Power?  Don’t know, but let’s say “sufficient”.  It was a thrill through Flugplatz and and down through to Aremberg, the Foxhole is just amazing – I reached 220km/h but the car would have gone quicker – and the fast section after Brunnchen didn’t feel too slow for me.   So, the Megane was quick enough for me as a first-timer, and many other newcomers say the same.   And I am talking here of first-timers like me with perhaps years of high performance driving, track days and much driver training under their belt, and usually also some racing or motorsport experience. I don’t mean people who think trail braking is a kind of extreme hiking or who think of “ring” as in Lord Of. 

Of course, you may be more experienced and/or talented, an actual race driver, and be able to fully hustle the likes of an Exige around the ‘Ring on your first try, but your call.   But for many of us mortals, a hot hatch is nimble, quick, forgiving and fun.  Yes, you will get passed by Ferraris, McLarens and Porsches.   But if you’re the sort of person bothered by that then you wouldn’t have read this far into this guide, you’d know it all.  The flip side is that in such a car you will also pass Ferraris, McLarens and Porsches. But passing others is primary your goal then your attitude needs some adjustment, or maybe best do it at your local racetrack.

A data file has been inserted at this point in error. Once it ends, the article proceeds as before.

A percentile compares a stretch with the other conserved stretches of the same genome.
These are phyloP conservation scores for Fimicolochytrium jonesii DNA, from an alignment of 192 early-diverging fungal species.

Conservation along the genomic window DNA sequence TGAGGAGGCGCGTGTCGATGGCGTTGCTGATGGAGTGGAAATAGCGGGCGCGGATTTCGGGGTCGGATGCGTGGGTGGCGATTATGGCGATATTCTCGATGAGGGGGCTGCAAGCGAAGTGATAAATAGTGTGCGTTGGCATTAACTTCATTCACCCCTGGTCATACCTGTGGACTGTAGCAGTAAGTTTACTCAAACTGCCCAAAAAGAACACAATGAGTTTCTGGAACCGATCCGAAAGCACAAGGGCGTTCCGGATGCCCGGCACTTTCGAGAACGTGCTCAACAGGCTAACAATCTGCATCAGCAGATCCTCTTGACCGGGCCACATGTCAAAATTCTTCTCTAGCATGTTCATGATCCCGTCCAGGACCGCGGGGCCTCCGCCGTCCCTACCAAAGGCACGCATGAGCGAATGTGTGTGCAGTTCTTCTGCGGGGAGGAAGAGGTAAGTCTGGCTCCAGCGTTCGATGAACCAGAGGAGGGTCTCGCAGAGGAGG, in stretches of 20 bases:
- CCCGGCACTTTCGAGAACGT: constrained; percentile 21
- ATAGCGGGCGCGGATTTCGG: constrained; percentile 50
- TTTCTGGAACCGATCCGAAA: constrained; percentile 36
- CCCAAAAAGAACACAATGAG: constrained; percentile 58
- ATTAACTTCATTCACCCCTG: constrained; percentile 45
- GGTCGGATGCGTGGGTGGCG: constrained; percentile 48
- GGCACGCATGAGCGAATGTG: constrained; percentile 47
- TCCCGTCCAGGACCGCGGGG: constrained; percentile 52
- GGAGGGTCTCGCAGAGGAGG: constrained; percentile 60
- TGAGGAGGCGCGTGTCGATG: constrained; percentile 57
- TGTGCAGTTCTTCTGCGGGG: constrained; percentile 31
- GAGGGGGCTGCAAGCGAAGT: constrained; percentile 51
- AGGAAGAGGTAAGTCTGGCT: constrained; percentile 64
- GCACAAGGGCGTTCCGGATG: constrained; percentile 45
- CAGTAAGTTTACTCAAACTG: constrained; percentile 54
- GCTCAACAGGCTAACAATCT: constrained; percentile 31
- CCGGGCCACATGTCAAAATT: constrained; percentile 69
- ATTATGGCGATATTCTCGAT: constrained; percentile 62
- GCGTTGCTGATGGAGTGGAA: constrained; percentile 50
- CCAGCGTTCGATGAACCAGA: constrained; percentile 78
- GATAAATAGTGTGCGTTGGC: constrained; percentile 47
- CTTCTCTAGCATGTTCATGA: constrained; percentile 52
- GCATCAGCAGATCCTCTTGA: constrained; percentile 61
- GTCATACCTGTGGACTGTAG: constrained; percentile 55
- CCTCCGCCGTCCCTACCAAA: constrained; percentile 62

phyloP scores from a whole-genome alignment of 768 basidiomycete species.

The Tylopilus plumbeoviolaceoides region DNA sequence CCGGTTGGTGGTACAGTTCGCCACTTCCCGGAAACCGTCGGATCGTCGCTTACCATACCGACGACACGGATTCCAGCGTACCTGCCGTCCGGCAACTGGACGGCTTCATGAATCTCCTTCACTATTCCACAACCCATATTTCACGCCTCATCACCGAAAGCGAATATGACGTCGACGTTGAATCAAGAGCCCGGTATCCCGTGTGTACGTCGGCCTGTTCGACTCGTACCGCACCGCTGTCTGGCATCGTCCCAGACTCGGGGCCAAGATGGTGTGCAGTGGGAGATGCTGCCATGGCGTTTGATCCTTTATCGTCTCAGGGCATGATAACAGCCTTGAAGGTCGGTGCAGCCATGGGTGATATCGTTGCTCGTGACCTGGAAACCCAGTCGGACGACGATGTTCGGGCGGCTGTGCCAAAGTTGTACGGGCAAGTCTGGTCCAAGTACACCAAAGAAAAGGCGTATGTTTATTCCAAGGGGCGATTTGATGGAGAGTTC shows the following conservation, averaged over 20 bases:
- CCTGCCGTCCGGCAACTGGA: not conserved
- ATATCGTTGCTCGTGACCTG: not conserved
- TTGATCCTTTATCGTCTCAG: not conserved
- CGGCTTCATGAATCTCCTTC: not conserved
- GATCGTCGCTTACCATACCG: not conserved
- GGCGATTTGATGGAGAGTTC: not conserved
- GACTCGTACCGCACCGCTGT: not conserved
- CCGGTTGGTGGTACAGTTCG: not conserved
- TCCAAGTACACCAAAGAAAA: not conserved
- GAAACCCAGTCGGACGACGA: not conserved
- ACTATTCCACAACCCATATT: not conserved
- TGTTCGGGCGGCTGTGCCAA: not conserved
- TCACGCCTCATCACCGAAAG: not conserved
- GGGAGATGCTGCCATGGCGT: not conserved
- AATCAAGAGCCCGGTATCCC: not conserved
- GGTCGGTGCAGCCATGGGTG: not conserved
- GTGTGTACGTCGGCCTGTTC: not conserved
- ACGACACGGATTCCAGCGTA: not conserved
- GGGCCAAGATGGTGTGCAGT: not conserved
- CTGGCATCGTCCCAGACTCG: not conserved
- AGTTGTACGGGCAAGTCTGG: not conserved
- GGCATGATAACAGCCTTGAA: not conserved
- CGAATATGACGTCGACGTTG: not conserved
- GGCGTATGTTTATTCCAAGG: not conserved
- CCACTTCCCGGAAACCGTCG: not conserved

I also took a right-hand drive Megane, as I’m coming from a RHD country.   This was despite the fact I’ve spent several years driving LHD cars in LHD countries, but that was some time ago.  The reason I opted for RHD was so I had one less new thing to get used to.  And obviously all the usual performance-driving kit applies – decent shoes, loose but not too loose clothing, sunglasses and the like.

One last point on the car.  If you take a car from the likes of Hertz or Avis onto the ‘Ring you’ll be uninsured and also blacklisted.  And on that note, standard cars don’t do well on the ‘Ring because of the usual track problem, brakes. Anyone who’s tracked a standard car (with exceptions like Porsches and Lotuses) knows that after 3-4 laps the brakes are cactus.  On the ‘Ring the situation is no differenent except that one lap of the ‘Ring is equivalent to about 4-5 laps of a normal track.  So it is possible to melt your brakepads and fry your brake fluid in a single lap.  The lesson here is that renting a car job is a good idea, otherwise you spend a lot of time cooling brakes and watching your precious and expensive track time tick away.